Illinois Rep. Sam Yingling sends letter supporting McHenry Township Trustee Bob Anderson's consolidation efforts

Barber Bob Anderson takes an appointment by phone Friday at his shop in Wonder Lake. State Rep. Sam Yingling, D-Grayslake, has written an official letter supporting Anderson's efforts to abolish the township’s road district.
Barber Bob Anderson takes an appointment by phone Friday at his shop in Wonder Lake. State Rep. Sam Yingling, D-Grayslake, has written an official letter supporting Anderson's efforts to abolish the township’s road district.

JOHNSBURG – The legislator leading the state’s consolidation committee in Springfield has written an official letter supporting the efforts of McHenry Township Trustee Bob Anderson to abolish the township’s road district.

“I admire your advocacy of taxpayers in McHenry County and am grateful for your past testimony in Springfield during my past legislative committees on consolidation,” wrote state Rep. Sam Yingling, D-Grayslake. “Today, I write you in support of your efforts to consolidated duplicate layers of government, like township highway departments.”

Anderson and fellow McHenry Township trustees are set to vote on a resolution Thursday that would ask voters in the November election whether they want to abolish the road district and consolidate it with the township.

If trustees adopt the resolution, and a majority of residents vote in favor of consolidation in November, the McHenry Township Road District and the highway commissioner will be gone by the end of his term.

Anderson’s resolution comes on the heels of a new state law that went into effect Jan. 1: House Bill 0607. The legislation allows township trustees to ask voters whether they want the road district abolished and its responsibilities given to the township supervisor. A majority vote would push that plan into motion.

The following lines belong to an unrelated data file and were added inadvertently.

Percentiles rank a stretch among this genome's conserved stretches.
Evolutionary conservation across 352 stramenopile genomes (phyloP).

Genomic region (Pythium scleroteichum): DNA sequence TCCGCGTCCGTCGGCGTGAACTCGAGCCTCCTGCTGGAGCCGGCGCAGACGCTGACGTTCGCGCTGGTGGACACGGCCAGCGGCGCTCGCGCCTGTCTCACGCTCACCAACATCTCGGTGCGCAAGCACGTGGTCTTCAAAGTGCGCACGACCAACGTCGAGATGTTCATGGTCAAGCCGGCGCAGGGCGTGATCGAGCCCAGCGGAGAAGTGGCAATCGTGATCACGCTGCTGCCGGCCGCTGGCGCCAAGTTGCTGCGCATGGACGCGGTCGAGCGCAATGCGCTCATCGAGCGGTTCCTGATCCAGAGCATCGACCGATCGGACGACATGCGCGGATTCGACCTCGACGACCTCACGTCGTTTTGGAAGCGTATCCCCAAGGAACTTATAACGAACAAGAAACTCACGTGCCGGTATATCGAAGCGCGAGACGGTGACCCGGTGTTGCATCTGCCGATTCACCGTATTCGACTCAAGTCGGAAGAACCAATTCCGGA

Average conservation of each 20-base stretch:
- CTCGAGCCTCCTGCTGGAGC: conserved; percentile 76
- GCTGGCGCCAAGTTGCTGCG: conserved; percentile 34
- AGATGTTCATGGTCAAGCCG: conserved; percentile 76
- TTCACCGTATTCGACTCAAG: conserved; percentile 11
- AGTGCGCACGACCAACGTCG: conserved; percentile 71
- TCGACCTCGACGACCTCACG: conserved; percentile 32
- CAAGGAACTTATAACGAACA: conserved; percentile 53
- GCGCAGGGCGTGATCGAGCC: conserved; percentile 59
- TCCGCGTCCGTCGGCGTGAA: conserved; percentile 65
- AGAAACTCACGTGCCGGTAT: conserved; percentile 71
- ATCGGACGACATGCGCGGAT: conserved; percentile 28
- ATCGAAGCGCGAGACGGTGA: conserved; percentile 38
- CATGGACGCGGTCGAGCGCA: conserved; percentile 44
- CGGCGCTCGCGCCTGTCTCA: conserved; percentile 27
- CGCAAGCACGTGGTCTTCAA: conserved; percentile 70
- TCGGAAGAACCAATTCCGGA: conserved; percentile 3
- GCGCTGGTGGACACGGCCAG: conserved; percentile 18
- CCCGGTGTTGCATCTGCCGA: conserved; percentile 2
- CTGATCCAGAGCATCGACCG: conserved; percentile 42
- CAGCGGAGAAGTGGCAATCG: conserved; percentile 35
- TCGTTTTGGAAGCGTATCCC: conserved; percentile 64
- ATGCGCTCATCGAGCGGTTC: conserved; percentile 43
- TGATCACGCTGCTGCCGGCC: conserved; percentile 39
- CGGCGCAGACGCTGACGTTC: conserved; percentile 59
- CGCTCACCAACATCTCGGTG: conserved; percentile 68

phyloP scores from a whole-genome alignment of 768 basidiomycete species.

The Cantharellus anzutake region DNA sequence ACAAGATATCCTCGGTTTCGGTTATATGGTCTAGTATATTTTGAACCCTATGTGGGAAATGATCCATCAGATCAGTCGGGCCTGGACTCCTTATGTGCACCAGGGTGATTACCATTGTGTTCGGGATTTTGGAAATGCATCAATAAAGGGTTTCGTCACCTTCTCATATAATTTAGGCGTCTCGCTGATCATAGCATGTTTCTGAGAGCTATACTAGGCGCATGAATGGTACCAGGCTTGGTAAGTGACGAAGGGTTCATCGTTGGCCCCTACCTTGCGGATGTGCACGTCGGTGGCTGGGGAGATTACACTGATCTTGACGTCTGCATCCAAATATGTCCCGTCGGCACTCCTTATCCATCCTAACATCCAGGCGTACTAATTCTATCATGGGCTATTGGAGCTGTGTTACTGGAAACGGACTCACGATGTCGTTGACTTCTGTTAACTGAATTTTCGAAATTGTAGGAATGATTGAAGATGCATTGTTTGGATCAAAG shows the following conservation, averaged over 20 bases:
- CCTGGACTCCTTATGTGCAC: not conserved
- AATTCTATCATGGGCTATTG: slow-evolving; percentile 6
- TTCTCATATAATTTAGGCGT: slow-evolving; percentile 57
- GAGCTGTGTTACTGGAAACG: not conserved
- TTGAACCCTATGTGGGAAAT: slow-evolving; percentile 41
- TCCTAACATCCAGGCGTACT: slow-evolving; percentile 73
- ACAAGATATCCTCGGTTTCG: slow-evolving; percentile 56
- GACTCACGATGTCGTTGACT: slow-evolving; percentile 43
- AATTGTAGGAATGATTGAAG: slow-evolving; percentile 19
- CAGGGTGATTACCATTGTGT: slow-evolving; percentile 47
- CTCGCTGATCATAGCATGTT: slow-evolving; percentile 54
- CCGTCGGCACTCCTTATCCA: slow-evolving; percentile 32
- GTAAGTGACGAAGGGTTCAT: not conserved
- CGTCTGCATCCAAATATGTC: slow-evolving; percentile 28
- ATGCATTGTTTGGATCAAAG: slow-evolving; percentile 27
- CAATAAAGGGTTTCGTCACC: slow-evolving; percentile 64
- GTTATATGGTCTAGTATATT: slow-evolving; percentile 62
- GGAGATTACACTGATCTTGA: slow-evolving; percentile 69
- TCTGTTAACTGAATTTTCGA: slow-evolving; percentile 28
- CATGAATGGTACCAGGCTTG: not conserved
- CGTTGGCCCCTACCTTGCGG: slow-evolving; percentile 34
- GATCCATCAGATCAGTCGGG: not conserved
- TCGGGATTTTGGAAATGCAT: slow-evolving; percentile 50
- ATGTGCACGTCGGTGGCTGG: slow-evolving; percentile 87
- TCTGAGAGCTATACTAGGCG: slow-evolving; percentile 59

Yingling, the state’s 62nd District representative who is chairman of the Government Consolidation and Modernization Committee in Springfield, was the chief sponsor of HB 0607. 

The endgame of the bill is to lower crushing property taxes in areas such as McHenry County, where residents are fleeing to find more affordable places to live, Yingling said.

“I am constantly looking for areas of government that require consolidation to help reduce the high property tax load that is unfairly placed on middle class families,” Yingling wrote in his letter to Anderson. “It is great to see you take up this issue in your area, and I appreciate your past correspondence with me.” 

To Anderson, Yingling’s letter made the past three decades of his battle against township government worth the effort.

“It is very gratifying, and we’re getting traction going forward, Anderson said. “It makes me feel I’ve been doing the right thing all these years.” 

In 1994, Anderson spearheaded a referendum to eliminate the county’s townships the only way state law allowed – by switching from a county board to a three-member panel of county commissioners. By a 3-1 margin, voters defeated Anderson’s referendum to abolish townships in the November 1994 election.